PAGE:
The risk of job disruption through automation tends to disproportionately impact workers who are already marginalized and face challenges participating in the workforce. Research shows automation of jobs affects lower income work, those with longer commutes, and those with language barriers. Pre-existing barriers can also make it challenging for workers to participate in retraining programs, increasing the already large disparity in outcomes.
Some of the policy solutions suggested under this theme were relevant not only for the future of work, but for broader public policy:
One of the key policy debates at the conference was how to manage and regulate power in the workplace. The changing nature of the relationship between employers and workers is a constant theme in the future of work debate.
For the worker, employment provides security and benefits. But the weakened bargaining power of workers means fewer benefits and fewer pensions. Automation in the workplace is not necessarily a bad thing as long as those who are displaced have something else productive to do with their skills and abilities. But in a standard profit-driven employment relationship, a worker’s skills and abilities may not be redeployed, making work insecure.
The skills shortage debate can also be viewed through the lens of a changing power dynamic. While there are current labour shortages, such as in truck driving, Canada has a more skilled and educated workforce than it ever has had before. We should question the employer-driven narrative of the skills shortage; are employers offering the rights terms and wages for the jobs they offer?
Conversations about the future of work need to focus on the power imbalances and structures in place. How will the future of work be organized, compensated and set up to protect employees? Stronger, rules-based labour market policies are needed to ensure productivity gains are shared across labour and capital. What limits can we place on insecure, precarious work so people can still have decent work and earn good wages? The modernization of labour laws has a part to play in this discussion.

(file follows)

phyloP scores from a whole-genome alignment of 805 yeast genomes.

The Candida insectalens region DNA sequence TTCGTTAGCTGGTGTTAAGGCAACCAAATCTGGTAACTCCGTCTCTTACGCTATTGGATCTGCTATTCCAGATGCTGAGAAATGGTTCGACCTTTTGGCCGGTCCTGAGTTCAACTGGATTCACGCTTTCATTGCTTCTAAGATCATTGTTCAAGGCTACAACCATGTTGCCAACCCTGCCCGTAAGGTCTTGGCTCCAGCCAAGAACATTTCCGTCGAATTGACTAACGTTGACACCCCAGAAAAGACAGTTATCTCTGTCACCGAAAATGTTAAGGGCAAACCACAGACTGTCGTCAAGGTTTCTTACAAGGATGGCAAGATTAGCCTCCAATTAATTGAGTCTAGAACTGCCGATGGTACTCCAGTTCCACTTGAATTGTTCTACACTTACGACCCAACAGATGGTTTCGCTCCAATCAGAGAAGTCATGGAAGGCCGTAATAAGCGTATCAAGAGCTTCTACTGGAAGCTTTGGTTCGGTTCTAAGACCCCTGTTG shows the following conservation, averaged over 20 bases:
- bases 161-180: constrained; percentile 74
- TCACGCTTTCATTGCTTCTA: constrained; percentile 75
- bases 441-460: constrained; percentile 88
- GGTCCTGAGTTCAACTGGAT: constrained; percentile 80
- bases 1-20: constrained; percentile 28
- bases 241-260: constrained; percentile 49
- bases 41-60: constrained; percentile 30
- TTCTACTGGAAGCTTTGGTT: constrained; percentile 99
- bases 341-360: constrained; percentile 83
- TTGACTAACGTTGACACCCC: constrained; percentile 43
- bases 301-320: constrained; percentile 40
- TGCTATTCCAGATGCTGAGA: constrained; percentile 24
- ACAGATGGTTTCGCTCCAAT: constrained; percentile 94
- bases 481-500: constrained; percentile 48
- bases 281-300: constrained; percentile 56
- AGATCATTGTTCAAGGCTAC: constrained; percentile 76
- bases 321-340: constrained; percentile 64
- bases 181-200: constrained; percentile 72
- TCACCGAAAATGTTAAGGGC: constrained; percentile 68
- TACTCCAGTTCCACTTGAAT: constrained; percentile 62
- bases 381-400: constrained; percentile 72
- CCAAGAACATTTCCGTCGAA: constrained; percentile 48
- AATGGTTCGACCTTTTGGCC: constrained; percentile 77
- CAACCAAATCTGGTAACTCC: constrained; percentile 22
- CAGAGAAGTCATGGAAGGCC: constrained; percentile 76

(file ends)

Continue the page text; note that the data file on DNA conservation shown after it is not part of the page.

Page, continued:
Immediate policy solutions offered to address power in the structure of work focused around the social safety net and ensuring benefits and pensions continue to be equitable:
While the future of work is a hot topic, we also need to be thinking about today’s issues in the workforce. Current endemic labour shortages in healthcare, truck driving and other core industries also need policy solutions.
Armine Yalnizyan told us that, in the next 20 years, we are going to need all hands on deck as the Canadian population ages and retires, and as technology plays a larger role in workplaces. Employers can’t leave this to governments and governments can’t leave it to employers. And both must be engaged with educators. Nor can unions be left out. Individuals need good information with which to guide their careers. Investing in improving students’ capacity to learn will not be a wasted effort. We cannot exclude the 10-15% of Canadians, who are not traditionally getting the education they need, from fully participating in the future of work. Falling through the cracks of the education or social welfare system can no longer happen.
The conference highlighted many positive public policy collaboration efforts across the public, private, and not-for-profit sectors. Such collaboration is essential to prepare Canadians for the future of work. No one is set up to do this alone.